Crucial facts about Hyundai electric SUV
THE South Korean brand's new zero emissions car is the new kid on the block and it has some surprising stats that will shock you.
1. It goes a long way between charges
Range anxiety. It's a roadblock for electric cars, along with price and infrastructure. But really, how often do you travel more than 449km in a single trip? The Kona Electric's hefty 64kWh lithium-ion polymer battery is key to this distance. It's a "real world" figure too. That 450-odd kilometre pure electric range - there's no back up petrol or diesel engine, remember - was just about achievable on my test through town and country. But just as in a fossil fuel car, crank the aircon up on a 40-degree day and range drops.
2. Charge times may vary massively
Find a 100kW DC fast charging station via the car's multimedia touchscreen and the Kona Electric goes from empty to 80 per cent charge in 54 minutes. That lunch stop buys you about 360km of range. Ultra-rapid 350kW EV charging stations promising 400km range in 15 minutes aren't relevant here: the Kona can only handle a 100kW charger. More common 50kW public chargers do the 80 per cent trick in 75 minutes, while you get full charge in 9 hours and 35 minutes if you install a $1950 Hyundai AC charger in your garage. Normal household socket? Try 28 hours.
3. Saving the planet isn't cheap
At $63,600 drive-away, the Kona Electric Launch Edition - the cheapest in the range - is roughly twice the on-road price of a mid-range petrol-engined Kona 2WD Elite. That $30K difference buys roughly 300,000km worth of petrol, if we're being crude. Included are 17-inch alloys, leather seats, climate control, Apple CarPlay/Android Auto and seven-inch screen. The Elite ($65,160 drive-away) has an eight-inch screen, satnav and superior audio and the flagship Highlanders ($69,900 drive-away) add LED lights, heated power seats, wireless phone charging, glass sunroof and head-up display. other wins: five-year Hyundai warranty, eight-year battery warranty and bargain $165 annual services.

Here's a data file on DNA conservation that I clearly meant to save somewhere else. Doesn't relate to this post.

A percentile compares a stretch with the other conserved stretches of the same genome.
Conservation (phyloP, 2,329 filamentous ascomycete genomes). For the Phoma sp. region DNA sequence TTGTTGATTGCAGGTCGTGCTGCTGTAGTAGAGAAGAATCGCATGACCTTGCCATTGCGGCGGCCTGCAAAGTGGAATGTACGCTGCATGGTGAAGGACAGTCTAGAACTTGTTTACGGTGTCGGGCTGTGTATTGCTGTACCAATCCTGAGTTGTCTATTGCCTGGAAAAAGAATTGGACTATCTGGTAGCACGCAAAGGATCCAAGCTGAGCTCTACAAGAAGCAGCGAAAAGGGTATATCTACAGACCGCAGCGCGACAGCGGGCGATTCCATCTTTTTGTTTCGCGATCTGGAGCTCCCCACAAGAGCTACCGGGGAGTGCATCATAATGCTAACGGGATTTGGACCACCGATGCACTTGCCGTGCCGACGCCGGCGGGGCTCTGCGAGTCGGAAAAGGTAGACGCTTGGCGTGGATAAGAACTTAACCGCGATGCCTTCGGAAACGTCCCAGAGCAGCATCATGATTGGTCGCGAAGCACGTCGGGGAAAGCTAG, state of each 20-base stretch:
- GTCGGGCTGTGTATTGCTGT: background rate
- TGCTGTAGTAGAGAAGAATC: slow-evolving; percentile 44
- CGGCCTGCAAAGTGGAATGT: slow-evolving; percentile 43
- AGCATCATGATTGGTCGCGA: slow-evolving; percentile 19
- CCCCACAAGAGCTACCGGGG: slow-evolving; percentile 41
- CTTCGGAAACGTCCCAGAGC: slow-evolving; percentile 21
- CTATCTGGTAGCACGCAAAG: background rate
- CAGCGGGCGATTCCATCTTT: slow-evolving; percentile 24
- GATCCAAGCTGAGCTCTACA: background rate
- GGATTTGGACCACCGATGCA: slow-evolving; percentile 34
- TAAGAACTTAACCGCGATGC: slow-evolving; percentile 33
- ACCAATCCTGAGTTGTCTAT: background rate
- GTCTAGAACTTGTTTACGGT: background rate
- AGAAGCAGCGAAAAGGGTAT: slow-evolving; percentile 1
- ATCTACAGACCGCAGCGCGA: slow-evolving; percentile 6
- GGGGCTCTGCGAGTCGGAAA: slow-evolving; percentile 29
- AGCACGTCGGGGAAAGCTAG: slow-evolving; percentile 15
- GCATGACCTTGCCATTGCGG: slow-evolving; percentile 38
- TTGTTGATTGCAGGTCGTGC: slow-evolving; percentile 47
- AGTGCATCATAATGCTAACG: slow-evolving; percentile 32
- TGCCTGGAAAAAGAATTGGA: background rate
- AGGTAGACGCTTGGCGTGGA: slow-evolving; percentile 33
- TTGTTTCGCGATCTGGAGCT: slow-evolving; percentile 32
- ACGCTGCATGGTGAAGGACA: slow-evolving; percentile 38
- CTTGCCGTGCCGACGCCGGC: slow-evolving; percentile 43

4. Audi price but not Audi cabin
Big batteries are expensive. Very expensive. You may part with $60K-plus+ for the Kona Electric but fossil fuel-gorging small SUVs that cost about the same - Jaguar E-Pace, Audi Q3 Sport, Lexus UX250 Hybrid, Mercedes GLA 250 - give the prestige leathery luxury experience. The Hyundai has a pleasing enough cabin but plastics for the dash top and doors are hard and such simple things as rear air vents are absent.
5. It's actually brilliant to drive
Squeeze the throttle and you instantly enjoy 395Nm of torque - same as a BMW 330i - raising a huge smile as you near-silently shoot from rest to 100km/h in 7.6 seconds. In the city the battery recharges as you lift off the accelerator and as you slow down, you can control the amount of this regenerative braking via steering wheel paddles. Within 10 minutes your brain has readjusted … rarely do you need the brake pedal. On the open road it's comfy, nicely balanced and even a bit fun. Apart from the lack of engine noise, it feels like a perfectly normal car. An impressive achievement.